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The Autumn Serum - DIY Recipe

A few years ago, back when I was doing my monthly beauty boxes (RIP,) I made what I thought was going to be a limited edition facial oil for an August box. To be honest, I did this not because I thought any of us needed a new moisturizer in our lives, but because I needed to come up with something exciting and special/exclusive to put in a subscription box to get more people to sign up, because August is the  s l o w e s t  month ever. 

I thought it'd be fun (and enticing) to make a set of products that would be helpful for repairing skin after too much summer fun in the sun. So I made a new mask (now my green tea and aloe mask,) and this facial oil, which I called the August serum. (Such a creative name, I know!) 

Well, oops. You people FREAKED OUT over this serum. I was practically forced to make it full time even though it was never my intention to make anything outside of my original skincare line because my whole thing was that I wanted to keep things simple and minimal. This was just supposed to be a one time, just for fun kind of experiment, just to get people to sign up for the darn box. But people kept writing to me, worried about what they were going to do when they ran out, etc., and who was I, as a newbie business just trying to make it to the next level/out of the spare bedroom at my parent's house to turn down paying customers??

(Oh, how things have changed. Haha!)

So August serum became the Autumn Serum, and everyone lived happily ever after.

For a couple of years, at least.

You see, that box was such a hit that of course I had to repeat it for every season that year! I made a winter serum, a spring serum, and a summer serum, all which I also had to offer year round because everyone had their special favorite. 

This was all well and good (and not overwhelming for me at all, HA!) until last year, when I made my facial oil for acne prone skin and sensitive facial oil and realized that I had 8 DIFFERENT FACIAL OIL OPTIONS on my website and it was no wonder no one knew which one to buy and kept emailing me with constant questions.

Also, even though everyone swore that if I released their favorite serum and made it available all year they'd buy soooo much, there's really only so much facial oil one can buy in a year. (3 - 6 bottles maybe, depending on how good you are at keeping up with your skincare?)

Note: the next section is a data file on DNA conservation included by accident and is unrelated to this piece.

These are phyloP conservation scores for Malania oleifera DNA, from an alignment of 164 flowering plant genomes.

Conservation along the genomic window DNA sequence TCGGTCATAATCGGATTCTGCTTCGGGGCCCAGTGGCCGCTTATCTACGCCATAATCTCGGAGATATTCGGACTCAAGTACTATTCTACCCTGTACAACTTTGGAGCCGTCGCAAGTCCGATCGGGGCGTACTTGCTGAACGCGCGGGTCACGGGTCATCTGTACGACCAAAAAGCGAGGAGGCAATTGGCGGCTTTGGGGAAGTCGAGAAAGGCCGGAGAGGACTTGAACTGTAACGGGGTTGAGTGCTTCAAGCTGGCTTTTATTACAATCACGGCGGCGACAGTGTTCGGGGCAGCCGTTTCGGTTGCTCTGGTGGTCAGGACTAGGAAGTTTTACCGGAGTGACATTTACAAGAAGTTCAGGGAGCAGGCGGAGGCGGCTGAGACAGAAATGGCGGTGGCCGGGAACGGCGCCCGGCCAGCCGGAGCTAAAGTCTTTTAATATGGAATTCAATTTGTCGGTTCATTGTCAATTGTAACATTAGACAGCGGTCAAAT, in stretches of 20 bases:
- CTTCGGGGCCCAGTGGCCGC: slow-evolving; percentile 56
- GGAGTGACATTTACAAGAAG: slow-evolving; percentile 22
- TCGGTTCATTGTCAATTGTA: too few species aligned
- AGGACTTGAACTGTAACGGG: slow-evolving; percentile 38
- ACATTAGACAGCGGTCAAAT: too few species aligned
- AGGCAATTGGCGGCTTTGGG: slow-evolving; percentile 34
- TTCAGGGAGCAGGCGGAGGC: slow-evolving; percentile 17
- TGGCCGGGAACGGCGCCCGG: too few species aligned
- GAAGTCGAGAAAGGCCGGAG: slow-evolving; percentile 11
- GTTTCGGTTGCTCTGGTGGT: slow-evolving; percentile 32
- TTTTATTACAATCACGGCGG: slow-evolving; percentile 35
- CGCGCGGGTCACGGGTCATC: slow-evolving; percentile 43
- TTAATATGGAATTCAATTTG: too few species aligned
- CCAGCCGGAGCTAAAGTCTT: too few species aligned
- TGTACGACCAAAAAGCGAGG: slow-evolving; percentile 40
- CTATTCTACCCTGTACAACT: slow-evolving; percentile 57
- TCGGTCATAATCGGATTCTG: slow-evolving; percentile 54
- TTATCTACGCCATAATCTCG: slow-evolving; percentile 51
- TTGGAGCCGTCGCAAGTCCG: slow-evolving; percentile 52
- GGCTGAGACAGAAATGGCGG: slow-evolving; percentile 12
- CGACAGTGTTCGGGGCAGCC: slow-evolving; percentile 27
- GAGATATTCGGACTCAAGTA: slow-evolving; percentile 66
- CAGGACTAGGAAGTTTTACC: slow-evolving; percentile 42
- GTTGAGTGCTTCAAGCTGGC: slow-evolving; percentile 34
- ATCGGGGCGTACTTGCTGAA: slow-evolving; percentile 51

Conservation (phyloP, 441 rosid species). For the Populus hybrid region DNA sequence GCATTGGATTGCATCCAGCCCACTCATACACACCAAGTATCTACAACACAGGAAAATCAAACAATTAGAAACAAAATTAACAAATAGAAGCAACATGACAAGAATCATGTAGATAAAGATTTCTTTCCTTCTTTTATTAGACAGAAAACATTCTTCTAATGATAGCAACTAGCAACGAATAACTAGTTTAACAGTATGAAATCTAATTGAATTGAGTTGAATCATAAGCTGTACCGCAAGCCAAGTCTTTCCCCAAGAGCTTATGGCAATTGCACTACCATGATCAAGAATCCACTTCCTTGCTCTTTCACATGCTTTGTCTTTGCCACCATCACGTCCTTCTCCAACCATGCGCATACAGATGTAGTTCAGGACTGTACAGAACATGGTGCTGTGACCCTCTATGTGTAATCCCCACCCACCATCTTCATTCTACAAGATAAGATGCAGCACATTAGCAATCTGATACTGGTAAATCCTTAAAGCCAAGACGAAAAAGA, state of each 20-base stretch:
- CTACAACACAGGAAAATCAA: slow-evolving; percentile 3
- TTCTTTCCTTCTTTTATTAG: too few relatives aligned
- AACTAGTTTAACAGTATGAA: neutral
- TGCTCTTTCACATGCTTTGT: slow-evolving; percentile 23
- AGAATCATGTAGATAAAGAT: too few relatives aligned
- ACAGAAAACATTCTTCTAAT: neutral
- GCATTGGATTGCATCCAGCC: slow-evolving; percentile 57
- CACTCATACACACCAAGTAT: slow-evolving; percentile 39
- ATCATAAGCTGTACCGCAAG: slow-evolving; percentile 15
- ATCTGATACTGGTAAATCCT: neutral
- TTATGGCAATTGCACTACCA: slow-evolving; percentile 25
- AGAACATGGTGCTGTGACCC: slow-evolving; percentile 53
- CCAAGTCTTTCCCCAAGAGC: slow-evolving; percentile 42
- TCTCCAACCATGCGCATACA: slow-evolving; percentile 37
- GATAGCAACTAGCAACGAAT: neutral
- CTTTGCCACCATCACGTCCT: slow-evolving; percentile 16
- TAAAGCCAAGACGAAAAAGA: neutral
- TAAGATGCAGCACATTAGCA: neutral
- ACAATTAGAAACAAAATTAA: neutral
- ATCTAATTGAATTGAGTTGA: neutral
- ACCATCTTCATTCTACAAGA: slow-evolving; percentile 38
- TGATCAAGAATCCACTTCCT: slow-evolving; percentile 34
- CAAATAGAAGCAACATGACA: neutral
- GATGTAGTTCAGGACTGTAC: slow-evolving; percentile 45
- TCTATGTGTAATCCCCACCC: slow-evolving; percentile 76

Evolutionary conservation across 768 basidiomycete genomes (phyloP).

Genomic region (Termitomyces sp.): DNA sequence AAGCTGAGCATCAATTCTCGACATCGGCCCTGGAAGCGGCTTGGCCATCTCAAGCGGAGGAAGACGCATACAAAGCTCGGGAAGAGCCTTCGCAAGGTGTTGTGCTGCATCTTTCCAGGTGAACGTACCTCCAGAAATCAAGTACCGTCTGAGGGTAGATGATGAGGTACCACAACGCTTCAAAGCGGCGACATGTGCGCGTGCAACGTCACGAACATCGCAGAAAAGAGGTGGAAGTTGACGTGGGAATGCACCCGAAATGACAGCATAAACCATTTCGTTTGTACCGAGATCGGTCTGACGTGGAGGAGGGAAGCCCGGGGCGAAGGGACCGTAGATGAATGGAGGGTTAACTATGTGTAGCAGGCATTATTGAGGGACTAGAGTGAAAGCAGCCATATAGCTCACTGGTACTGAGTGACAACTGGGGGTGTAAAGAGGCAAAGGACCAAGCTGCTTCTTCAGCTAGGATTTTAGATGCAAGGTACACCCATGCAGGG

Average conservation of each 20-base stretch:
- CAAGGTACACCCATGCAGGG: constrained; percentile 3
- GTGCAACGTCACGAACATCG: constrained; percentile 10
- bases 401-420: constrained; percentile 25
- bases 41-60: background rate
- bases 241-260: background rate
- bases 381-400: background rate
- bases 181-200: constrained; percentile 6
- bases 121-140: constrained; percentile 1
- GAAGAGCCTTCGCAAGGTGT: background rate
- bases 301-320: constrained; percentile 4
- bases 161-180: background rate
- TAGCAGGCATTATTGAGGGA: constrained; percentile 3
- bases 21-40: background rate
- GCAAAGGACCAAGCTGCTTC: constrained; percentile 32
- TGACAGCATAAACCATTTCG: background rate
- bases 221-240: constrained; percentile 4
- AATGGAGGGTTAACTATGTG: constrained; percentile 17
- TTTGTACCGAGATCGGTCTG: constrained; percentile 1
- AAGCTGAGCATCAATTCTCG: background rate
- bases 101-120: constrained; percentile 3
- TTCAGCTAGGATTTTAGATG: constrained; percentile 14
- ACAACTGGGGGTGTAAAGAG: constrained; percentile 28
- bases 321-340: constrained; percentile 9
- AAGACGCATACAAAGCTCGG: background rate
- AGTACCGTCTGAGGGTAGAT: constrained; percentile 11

So one day last summer I picked a dusty old bottle of winter serum off my shelf and thought, "Nope. I don't make things to sit around and collect dust." Just like that, I scrapped the seasonal serums and still 100% stand behind this decision. I currently have 3 (5 if you count the makeup remover + cleansing oil and all over oil,) AMAZING facial oils that I know will suit your needs beautifully no matter your skin type. I mean, what more could you possibly want from a one person business? 

Well, you want another facial oil, apparently, seeing as how people are still asking me about the Autumn serum.

So what's the big deal about this serum?

No, really, I'm asking you. 

I think it's good, don't get me wrong, but, what is it that's so much more exciting about this one compared to my other facial oils? 

I have some theories of course, but I really don't know. Tell me if any of these resonate with you.  

Theory 1: This box was the one that got a lot of you to try my skincare for the very first time, so this was your first experience with any of my facial oils, and you loved it so much you didn't think that anything else could compare, no matter how many times I tried to tell you that my other (original) facial oil is just as good. Like an if-it-ain't-broke-don't-fix-it kind of a thing? 

Theory 2: Certain ingredients seem to have a lot of sway with people who are shopping for natural skincare. This serum has frankincense (commonly touted to cure and heal all skin issues, EVER, and also cure cancer?) and jojoba oil, which I hear over and over is the BEST, so like why even use anything else?